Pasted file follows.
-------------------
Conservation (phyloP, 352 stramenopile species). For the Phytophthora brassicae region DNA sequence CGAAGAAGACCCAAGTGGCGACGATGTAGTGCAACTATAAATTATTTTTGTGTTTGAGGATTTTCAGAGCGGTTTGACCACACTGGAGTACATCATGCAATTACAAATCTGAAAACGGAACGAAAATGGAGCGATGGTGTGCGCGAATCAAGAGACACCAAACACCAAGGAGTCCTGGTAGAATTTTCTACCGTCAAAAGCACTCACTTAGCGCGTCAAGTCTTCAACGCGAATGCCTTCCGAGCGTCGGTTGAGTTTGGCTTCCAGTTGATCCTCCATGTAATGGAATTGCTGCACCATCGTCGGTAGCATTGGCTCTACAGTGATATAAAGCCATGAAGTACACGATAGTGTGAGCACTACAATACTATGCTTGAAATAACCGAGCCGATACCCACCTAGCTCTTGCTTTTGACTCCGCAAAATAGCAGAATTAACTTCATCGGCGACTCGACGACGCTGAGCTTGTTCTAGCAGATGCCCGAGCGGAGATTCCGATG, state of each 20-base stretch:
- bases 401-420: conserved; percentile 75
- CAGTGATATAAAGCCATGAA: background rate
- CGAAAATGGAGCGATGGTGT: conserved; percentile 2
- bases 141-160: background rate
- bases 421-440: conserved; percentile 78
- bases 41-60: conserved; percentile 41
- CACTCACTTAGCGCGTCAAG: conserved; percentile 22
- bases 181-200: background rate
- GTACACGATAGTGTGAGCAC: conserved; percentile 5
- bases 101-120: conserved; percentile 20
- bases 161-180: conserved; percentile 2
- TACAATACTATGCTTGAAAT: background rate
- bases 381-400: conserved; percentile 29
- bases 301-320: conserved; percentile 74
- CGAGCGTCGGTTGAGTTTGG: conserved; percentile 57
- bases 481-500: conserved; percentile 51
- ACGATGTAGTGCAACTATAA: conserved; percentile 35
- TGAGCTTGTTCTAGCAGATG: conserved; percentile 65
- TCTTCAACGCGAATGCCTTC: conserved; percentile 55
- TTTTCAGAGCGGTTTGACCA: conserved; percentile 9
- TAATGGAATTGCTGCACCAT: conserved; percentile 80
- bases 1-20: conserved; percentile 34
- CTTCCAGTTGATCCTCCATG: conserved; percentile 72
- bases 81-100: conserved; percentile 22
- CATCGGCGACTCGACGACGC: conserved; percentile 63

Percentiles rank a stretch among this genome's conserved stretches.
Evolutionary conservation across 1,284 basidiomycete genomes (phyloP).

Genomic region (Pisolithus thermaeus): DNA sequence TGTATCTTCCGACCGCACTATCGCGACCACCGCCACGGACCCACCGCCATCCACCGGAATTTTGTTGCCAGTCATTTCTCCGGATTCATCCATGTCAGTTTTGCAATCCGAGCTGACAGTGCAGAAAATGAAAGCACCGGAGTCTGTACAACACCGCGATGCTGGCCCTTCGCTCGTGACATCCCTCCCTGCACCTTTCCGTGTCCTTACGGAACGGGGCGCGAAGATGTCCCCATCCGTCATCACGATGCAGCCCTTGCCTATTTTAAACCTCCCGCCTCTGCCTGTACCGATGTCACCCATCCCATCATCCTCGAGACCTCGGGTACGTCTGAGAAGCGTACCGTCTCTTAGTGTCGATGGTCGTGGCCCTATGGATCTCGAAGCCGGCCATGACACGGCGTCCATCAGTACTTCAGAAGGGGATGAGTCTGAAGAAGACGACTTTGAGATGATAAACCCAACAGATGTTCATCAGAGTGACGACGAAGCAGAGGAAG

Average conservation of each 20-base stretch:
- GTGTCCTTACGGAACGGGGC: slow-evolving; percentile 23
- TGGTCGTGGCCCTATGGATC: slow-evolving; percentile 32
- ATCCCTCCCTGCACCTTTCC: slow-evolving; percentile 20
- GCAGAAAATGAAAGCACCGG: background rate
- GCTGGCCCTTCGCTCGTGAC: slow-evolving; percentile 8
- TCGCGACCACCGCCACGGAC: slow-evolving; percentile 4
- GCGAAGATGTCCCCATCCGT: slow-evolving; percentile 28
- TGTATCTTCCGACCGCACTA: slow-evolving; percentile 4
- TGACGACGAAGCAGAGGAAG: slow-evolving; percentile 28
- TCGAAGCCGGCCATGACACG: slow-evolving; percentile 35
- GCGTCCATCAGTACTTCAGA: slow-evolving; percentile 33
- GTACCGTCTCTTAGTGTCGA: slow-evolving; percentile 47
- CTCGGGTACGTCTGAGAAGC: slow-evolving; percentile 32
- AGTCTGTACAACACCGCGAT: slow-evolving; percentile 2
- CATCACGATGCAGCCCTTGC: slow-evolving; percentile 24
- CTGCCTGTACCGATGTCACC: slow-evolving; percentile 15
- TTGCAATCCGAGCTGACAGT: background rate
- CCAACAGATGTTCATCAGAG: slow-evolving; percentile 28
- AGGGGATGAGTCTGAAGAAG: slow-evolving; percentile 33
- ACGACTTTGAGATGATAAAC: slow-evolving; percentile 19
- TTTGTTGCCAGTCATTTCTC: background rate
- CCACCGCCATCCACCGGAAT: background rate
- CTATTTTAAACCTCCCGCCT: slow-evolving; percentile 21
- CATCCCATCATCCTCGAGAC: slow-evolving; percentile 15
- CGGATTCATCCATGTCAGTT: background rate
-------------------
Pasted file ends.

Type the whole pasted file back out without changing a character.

Conservation (phyloP, 352 stramenopile species). For the Phytophthora brassicae region DNA sequence CGAAGAAGACCCAAGTGGCGACGATGTAGTGCAACTATAAATTATTTTTGTGTTTGAGGATTTTCAGAGCGGTTTGACCACACTGGAGTACATCATGCAATTACAAATCTGAAAACGGAACGAAAATGGAGCGATGGTGTGCGCGAATCAAGAGACACCAAACACCAAGGAGTCCTGGTAGAATTTTCTACCGTCAAAAGCACTCACTTAGCGCGTCAAGTCTTCAACGCGAATGCCTTCCGAGCGTCGGTTGAGTTTGGCTTCCAGTTGATCCTCCATGTAATGGAATTGCTGCACCATCGTCGGTAGCATTGGCTCTACAGTGATATAAAGCCATGAAGTACACGATAGTGTGAGCACTACAATACTATGCTTGAAATAACCGAGCCGATACCCACCTAGCTCTTGCTTTTGACTCCGCAAAATAGCAGAATTAACTTCATCGGCGACTCGACGACGCTGAGCTTGTTCTAGCAGATGCCCGAGCGGAGATTCCGATG, state of each 20-base stretch:
- bases 401-420: conserved; percentile 75
- CAGTGATATAAAGCCATGAA: background rate
- CGAAAATGGAGCGATGGTGT: conserved; percentile 2
- bases 141-160: background rate
- bases 421-440: conserved; percentile 78
- bases 41-60: conserved; percentile 41
- CACTCACTTAGCGCGTCAAG: conserved; percentile 22
- bases 181-200: background rate
- GTACACGATAGTGTGAGCAC: conserved; percentile 5
- bases 101-120: conserved; percentile 20
- bases 161-180: conserved; percentile 2
- TACAATACTATGCTTGAAAT: background rate
- bases 381-400: conserved; percentile 29
- bases 301-320: conserved; percentile 74
- CGAGCGTCGGTTGAGTTTGG: conserved; percentile 57
- bases 481-500: conserved; percentile 51
- ACGATGTAGTGCAACTATAA: conserved; percentile 35
- TGAGCTTGTTCTAGCAGATG: conserved; percentile 65
- TCTTCAACGCGAATGCCTTC: conserved; percentile 55
- TTTTCAGAGCGGTTTGACCA: conserved; percentile 9
- TAATGGAATTGCTGCACCAT: conserved; percentile 80
- bases 1-20: conserved; percentile 34
- CTTCCAGTTGATCCTCCATG: conserved; percentile 72
- bases 81-100: conserved; percentile 22
- CATCGGCGACTCGACGACGC: conserved; percentile 63

Percentiles rank a stretch among this genome's conserved stretches.
Evolutionary conservation across 1,284 basidiomycete genomes (phyloP).

Genomic region (Pisolithus thermaeus): DNA sequence TGTATCTTCCGACCGCACTATCGCGACCACCGCCACGGACCCACCGCCATCCACCGGAATTTTGTTGCCAGTCATTTCTCCGGATTCATCCATGTCAGTTTTGCAATCCGAGCTGACAGTGCAGAAAATGAAAGCACCGGAGTCTGTACAACACCGCGATGCTGGCCCTTCGCTCGTGACATCCCTCCCTGCACCTTTCCGTGTCCTTACGGAACGGGGCGCGAAGATGTCCCCATCCGTCATCACGATGCAGCCCTTGCCTATTTTAAACCTCCCGCCTCTGCCTGTACCGATGTCACCCATCCCATCATCCTCGAGACCTCGGGTACGTCTGAGAAGCGTACCGTCTCTTAGTGTCGATGGTCGTGGCCCTATGGATCTCGAAGCCGGCCATGACACGGCGTCCATCAGTACTTCAGAAGGGGATGAGTCTGAAGAAGACGACTTTGAGATGATAAACCCAACAGATGTTCATCAGAGTGACGACGAAGCAGAGGAAG

Average conservation of each 20-base stretch:
- GTGTCCTTACGGAACGGGGC: slow-evolving; percentile 23
- TGGTCGTGGCCCTATGGATC: slow-evolving; percentile 32
- ATCCCTCCCTGCACCTTTCC: slow-evolving; percentile 20
- GCAGAAAATGAAAGCACCGG: background rate
- GCTGGCCCTTCGCTCGTGAC: slow-evolving; percentile 8
- TCGCGACCACCGCCACGGAC: slow-evolving; percentile 4
- GCGAAGATGTCCCCATCCGT: slow-evolving; percentile 28
- TGTATCTTCCGACCGCACTA: slow-evolving; percentile 4
- TGACGACGAAGCAGAGGAAG: slow-evolving; percentile 28
- TCGAAGCCGGCCATGACACG: slow-evolving; percentile 35
- GCGTCCATCAGTACTTCAGA: slow-evolving; percentile 33
- GTACCGTCTCTTAGTGTCGA: slow-evolving; percentile 47
- CTCGGGTACGTCTGAGAAGC: slow-evolving; percentile 32
- AGTCTGTACAACACCGCGAT: slow-evolving; percentile 2
- CATCACGATGCAGCCCTTGC: slow-evolving; percentile 24
- CTGCCTGTACCGATGTCACC: slow-evolving; percentile 15
- TTGCAATCCGAGCTGACAGT: background rate
- CCAACAGATGTTCATCAGAG: slow-evolving; percentile 28
- AGGGGATGAGTCTGAAGAAG: slow-evolving; percentile 33
- ACGACTTTGAGATGATAAAC: slow-evolving; percentile 19
- TTTGTTGCCAGTCATTTCTC: background rate
- CCACCGCCATCCACCGGAAT: background rate
- CTATTTTAAACCTCCCGCCT: slow-evolving; percentile 21
- CATCCCATCATCCTCGAGAC: slow-evolving; percentile 15
- CGGATTCATCCATGTCAGTT: background rate